Also, there really is pretty much nobody here. Of course I had mixed success with my first very long gap in services in Utah, and I knew Nevada would be nothing but long gaps. The first one was 83 miles from Milford, UT to Baker, NV. I started on the road at 6am to beat the heat and to also give myself a strong head start in my then-daily race with thunderstorms. I juuust made it before the rain and lightening reached Baker about 5 minutes behind me. For the 20 miles that I was chased by one cloud (photo below), I swear I set a land-speed record. (I know that sounds dangerous, and I’m sure it was, but it’s also the nature of the weather there. You’ve gotta play by the rules of where you are.)

The next gaps in service were 60, 75, 70, 60, and 50 miles. So for a cyclist, US-50 is something like a conveyor belt; everyone has to make the same stops in the same order (Austin, NV below). I didn’t see any other cyclists, but I’m told that it’s common, and everyone in the little towns that service the road has stories.

The People

And once again, there are some shining examples of beautifully kind people. On my third day, I was climbing one of those 1,500-ft hills when I noticed a pickup truck/camper that had passed me was waiting at a pull-off, seemingly for me. My first reaction was to be alert but to look focused (standard urban tactic), until I realized that the couple was trying to give me something. Food! And cold Gatorade! Bobbi [sp?] and Mike were runners and cyclists themselves, and they said they always stop to give cyclists food when they see them. They were headed to Burning Man, and it was a great conversation.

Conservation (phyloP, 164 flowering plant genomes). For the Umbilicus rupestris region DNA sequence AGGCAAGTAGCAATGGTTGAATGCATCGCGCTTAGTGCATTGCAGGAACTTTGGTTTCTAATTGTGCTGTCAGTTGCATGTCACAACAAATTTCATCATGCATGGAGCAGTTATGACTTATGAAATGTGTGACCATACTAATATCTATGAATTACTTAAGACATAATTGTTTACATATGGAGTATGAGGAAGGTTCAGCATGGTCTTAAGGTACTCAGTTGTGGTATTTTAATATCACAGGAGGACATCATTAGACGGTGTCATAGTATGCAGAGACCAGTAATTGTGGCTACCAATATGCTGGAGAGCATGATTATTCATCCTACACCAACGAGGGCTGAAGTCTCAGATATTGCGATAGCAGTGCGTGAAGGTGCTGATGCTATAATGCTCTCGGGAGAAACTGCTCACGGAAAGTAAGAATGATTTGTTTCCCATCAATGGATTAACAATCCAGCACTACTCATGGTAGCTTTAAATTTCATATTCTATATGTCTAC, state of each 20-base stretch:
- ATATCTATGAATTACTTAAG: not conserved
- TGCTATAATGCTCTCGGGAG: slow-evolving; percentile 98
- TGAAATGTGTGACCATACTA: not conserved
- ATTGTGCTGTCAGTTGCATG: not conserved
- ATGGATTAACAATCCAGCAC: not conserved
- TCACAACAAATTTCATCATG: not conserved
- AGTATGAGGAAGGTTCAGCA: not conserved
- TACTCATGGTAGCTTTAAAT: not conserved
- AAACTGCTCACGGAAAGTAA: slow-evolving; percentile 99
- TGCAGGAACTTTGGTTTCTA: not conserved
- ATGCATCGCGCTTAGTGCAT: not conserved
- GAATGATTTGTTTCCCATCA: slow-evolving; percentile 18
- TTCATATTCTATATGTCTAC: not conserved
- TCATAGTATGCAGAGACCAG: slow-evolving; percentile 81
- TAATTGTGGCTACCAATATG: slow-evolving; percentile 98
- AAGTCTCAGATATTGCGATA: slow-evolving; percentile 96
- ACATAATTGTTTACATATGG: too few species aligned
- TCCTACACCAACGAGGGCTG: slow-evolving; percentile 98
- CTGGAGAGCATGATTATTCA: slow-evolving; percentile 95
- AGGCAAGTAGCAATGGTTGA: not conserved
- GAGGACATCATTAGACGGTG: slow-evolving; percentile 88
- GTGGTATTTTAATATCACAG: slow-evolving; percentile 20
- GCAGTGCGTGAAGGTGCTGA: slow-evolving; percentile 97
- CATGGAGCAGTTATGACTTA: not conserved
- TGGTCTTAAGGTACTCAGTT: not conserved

Yesterday was my longest day and a personal record: 111 miles between towns in heat that climbed to 100°F by the afternoon. There was just one watering hole stop halfway through at the site of an old Pony Express station. I clearly belonged to the bicycle outside, so people were friendly with questions. One man a few tables away was particularly interesting and he gave me lots of great information on the history of the area. He has relatively old roots here; his great grandfather was one of the very first gripmen for the San Francisco cable car when it opened in 1906, and he’s a retired national park ranger who lives in Carson City, my stop later tonight. He offered to host me, and of course I’ll take him up on it. So I fully expext to learn a ton from Ranger Don about California and Nevada history soon!

Later in the afternoon, while I was still dozens of miles from the next town, an older man (also driving a pick-up truck) slowed down next to me and offered me water. I didn’t need any (see I learn!) but it was very kind indeed.

Finally, motorcyclists wave to me with encouragement frequently now, which is rad.

The Final Countdown

I’ve been so worried for the last weeks about being late to San Francisco that I’m in danger of arriving days too early. After today, I’ll be poised on the California border ready to cross Monday morning. I’ll only have 240 miles left, all downhill after one last giant climb over the Sierra Nevadas. I’m planning to arrive in SF on Saturday (details for my SF friends to follow), so I’m going to slow down and enjoy Lake Tahoe and visit family in Sacramento this week in preparation for reentry.

Nevada has afforded me a lot of time to think and to reflect on a huge journey nearly complete. I’ll save sharing my deeper thoughts here for a few more days, but it’s a wild concept that I’m almost done with something that I never fully internalized was possible to begin with. Let’s be honest—who could have? A gas station attendant in Austin, NV, is the first to ask where I came from and where I’m headed then respond simply with “Congratulations!” It hadn’t occured to me yet, but yeah, it’s time for the end of this, any and all profoundness to-be-comprehended later.